By Heather McCarron; October 19, 2017; Wicked Local Plainville
PLAINVILLE — A strip of Qwick Kurbs and two traffic-channeling islands will soon make an appearance on Rte. 1 and George Street as a temporary plan for improving safety at the dangerous intersection is implemented.
Selectmen on Monday joined other public officials – including the police and fire chiefs, the town DPW director and the director of planning and development – in endorsing the plan designed by engineers at the Massachusetts Department of Transportation (MassDOT).
“What MassDOT is proposing, it’s called a Qwick Kurb,” Thompson said. “Qwick Kurb is more of a temporary barrier. This would be a temporary barrier that they could put up fairly quickly. You’ve probably seen these before if you go up to the Cape.”
The Qwick Kurb strip with upright flexisticks placed at intervals will be placed down the center of Rte. 1 in the area of George Street. The barrier “will, at a minimum, prevent people from crossing over Rte. 1” from one side of George Street to the other, Thompson said.
“The other thing they’re proposing is small, raised islands on each side of George Street that would prohibit left turns on either side of George Street, so people could only do right turn in and right turn out on each side of George Street,” she explained. “Certainly there would be a lot of signage warning people of the changes on both Rte. 1 and on George Street.”
The plan comes on the heels of a fatal accident on Sept. 17 that claimed the life of 35-year-old Aaron Hahn of Sharon, who was traveling northbound on his 2014 Suzuki motorcycle on Rte. 1 toward Wrentham when he collided with a vehicle at the George Street intersection in Plainville that was attempting to cross over Rte. 1.
The accident immediately prompted a citizens’ petition by Dawn Denizkurt and Missy Imbaro, and renewed efforts by town officials to get their concerns about the intersection heard and addressed by the state – a serendipitous, late September visit to town by Lt. Gov. Karen Polito during which officials pointed out their concerns fast-tracked the issue, selectmen said.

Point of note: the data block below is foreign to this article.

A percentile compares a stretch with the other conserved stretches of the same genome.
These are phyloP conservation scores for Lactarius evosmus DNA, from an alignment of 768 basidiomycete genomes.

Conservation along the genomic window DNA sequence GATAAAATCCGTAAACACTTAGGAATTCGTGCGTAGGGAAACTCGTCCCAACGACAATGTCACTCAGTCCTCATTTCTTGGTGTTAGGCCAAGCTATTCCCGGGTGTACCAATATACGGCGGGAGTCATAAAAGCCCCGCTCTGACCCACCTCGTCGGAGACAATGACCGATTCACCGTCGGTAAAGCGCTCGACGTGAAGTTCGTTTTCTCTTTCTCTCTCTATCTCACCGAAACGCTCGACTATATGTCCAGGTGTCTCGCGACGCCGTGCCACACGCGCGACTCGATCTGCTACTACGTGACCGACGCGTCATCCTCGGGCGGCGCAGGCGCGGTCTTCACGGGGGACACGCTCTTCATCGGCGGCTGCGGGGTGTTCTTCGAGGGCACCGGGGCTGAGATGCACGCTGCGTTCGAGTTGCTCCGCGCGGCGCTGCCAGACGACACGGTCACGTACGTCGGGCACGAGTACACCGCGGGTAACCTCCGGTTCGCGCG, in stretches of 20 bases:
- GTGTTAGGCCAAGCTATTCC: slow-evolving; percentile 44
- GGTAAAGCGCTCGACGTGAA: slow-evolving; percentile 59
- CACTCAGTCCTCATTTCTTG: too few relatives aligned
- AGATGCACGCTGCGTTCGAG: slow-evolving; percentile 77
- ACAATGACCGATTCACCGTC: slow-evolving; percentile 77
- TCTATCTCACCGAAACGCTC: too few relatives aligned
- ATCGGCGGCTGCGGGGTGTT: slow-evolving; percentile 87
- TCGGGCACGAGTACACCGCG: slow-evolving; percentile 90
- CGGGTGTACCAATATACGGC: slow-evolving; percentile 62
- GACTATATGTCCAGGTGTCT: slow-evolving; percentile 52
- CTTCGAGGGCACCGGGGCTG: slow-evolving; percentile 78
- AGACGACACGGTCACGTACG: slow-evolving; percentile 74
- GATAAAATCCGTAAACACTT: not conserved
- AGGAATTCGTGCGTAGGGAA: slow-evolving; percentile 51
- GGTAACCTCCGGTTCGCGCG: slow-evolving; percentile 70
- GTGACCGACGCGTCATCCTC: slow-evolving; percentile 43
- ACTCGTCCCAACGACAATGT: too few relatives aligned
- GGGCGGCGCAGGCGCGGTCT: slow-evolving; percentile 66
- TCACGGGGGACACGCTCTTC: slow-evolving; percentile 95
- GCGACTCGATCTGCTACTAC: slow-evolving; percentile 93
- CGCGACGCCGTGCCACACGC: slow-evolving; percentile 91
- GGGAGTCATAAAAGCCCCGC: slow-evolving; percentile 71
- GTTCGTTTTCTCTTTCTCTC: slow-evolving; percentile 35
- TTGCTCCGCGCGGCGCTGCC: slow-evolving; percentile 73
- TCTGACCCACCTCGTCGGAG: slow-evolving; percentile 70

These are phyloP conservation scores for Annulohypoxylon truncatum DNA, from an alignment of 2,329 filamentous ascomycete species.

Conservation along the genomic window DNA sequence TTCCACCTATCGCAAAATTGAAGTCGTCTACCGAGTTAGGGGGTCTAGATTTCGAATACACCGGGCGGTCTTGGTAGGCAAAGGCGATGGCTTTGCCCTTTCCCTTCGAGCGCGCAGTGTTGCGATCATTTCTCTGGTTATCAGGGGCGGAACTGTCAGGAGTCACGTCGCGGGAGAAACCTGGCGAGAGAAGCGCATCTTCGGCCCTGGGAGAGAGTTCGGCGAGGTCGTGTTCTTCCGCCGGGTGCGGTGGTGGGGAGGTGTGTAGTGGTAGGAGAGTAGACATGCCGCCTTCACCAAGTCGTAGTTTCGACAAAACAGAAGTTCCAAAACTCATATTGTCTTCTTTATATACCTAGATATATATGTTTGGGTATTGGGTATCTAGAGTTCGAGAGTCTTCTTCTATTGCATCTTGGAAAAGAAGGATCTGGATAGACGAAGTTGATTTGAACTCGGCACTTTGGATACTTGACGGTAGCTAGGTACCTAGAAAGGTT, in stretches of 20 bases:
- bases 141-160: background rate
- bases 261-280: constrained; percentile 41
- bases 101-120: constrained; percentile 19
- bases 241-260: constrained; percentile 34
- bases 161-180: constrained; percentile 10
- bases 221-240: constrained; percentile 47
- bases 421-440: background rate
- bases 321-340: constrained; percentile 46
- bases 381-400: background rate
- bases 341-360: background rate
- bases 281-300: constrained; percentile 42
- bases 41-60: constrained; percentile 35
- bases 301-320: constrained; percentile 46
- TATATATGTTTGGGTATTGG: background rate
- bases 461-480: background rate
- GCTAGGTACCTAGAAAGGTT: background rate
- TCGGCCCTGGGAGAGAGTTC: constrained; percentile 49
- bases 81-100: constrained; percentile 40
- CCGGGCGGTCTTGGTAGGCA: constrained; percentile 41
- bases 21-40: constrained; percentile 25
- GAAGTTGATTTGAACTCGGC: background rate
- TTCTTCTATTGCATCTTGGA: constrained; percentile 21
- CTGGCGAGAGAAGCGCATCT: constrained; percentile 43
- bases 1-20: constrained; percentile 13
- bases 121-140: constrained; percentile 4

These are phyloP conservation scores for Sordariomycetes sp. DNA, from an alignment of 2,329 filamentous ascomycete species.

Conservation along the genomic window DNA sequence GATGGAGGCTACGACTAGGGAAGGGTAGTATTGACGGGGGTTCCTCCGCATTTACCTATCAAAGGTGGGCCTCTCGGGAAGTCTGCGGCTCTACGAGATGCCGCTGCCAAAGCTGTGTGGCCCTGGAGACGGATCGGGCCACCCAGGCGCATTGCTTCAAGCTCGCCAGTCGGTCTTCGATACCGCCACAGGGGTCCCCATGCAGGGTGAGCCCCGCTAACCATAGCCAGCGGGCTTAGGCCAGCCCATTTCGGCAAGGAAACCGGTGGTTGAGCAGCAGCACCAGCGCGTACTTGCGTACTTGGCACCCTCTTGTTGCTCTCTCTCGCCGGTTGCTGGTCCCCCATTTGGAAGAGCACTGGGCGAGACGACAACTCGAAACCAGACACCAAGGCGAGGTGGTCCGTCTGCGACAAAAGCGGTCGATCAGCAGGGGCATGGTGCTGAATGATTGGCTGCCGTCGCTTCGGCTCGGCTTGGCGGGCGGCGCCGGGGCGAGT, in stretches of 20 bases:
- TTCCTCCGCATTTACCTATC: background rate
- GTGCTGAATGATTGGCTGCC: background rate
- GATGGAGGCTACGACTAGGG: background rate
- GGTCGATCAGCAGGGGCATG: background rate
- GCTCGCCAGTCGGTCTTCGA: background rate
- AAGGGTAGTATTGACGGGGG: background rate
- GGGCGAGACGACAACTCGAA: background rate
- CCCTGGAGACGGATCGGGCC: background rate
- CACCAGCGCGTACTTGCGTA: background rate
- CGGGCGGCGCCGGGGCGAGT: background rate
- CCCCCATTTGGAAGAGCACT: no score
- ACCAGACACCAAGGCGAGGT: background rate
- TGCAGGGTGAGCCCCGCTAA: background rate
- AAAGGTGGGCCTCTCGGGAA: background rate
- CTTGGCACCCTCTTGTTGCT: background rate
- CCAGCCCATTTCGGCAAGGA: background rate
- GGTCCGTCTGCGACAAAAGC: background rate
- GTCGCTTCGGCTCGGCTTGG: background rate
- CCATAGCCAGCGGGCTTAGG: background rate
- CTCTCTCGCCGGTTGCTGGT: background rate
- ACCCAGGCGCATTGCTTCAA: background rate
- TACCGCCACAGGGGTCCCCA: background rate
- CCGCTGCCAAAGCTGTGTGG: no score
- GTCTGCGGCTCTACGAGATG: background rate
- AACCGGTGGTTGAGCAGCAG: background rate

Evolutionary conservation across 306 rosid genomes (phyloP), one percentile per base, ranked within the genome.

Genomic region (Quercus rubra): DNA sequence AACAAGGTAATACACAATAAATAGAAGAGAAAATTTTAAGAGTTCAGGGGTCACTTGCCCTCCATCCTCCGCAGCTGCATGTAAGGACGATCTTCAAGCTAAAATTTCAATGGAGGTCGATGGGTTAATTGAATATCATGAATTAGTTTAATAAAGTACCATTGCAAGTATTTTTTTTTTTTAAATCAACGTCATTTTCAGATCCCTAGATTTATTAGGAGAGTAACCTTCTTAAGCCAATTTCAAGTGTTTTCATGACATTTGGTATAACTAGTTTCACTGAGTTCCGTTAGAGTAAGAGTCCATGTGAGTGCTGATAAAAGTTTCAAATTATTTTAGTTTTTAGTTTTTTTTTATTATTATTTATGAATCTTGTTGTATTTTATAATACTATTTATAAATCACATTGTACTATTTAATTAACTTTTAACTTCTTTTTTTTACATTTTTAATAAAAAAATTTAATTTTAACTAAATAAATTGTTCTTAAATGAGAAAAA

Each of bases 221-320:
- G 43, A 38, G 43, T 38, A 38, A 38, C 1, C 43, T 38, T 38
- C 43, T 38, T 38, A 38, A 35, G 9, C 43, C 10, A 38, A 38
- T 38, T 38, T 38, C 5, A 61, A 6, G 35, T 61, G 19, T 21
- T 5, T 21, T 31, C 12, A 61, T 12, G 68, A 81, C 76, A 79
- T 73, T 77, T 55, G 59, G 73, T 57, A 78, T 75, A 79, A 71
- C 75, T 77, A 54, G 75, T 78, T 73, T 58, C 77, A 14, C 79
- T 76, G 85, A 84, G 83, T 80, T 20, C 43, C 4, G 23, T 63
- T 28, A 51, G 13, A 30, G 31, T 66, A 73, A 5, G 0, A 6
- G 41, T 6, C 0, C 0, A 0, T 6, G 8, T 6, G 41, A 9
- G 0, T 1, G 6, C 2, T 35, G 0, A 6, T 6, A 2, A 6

In August 2015, Baystate Engineering conducted a safety audit of the intersection, which indicated that from 2010 to 2015 there were 23 accidents at the intersection. There have been an additional 10 accidents since the report came out.
Town officials said they have been urging a safety solution for the state-managed section of Rte. 1 for years with no concrete results, and selectmen had sent a letter to MassDOT as recently as last winter.
Immediate implementation expected
Thompson said town officials “had a sit down” with MassDOT following a recent selectmen’s meeting held to discuss concerns about the problematic intersection in the wake of the Sept. 17 fatality. They were pleasantly surprised to find the department already had a short-term solution drawn out, she said.
“The best part of the conversation was they think they could do this in four to six weeks, which if you’re ever dealt with the state is amazing to me,” Thompson said.
She noted that the work is a little weather dependent.
“Of course, if we get snow early that could impact the schedule a little bit,” she said. “But the fact that they had a plan prepared, a short term solution of something that they could implement in a shorter time that I had thought, is encouraging.”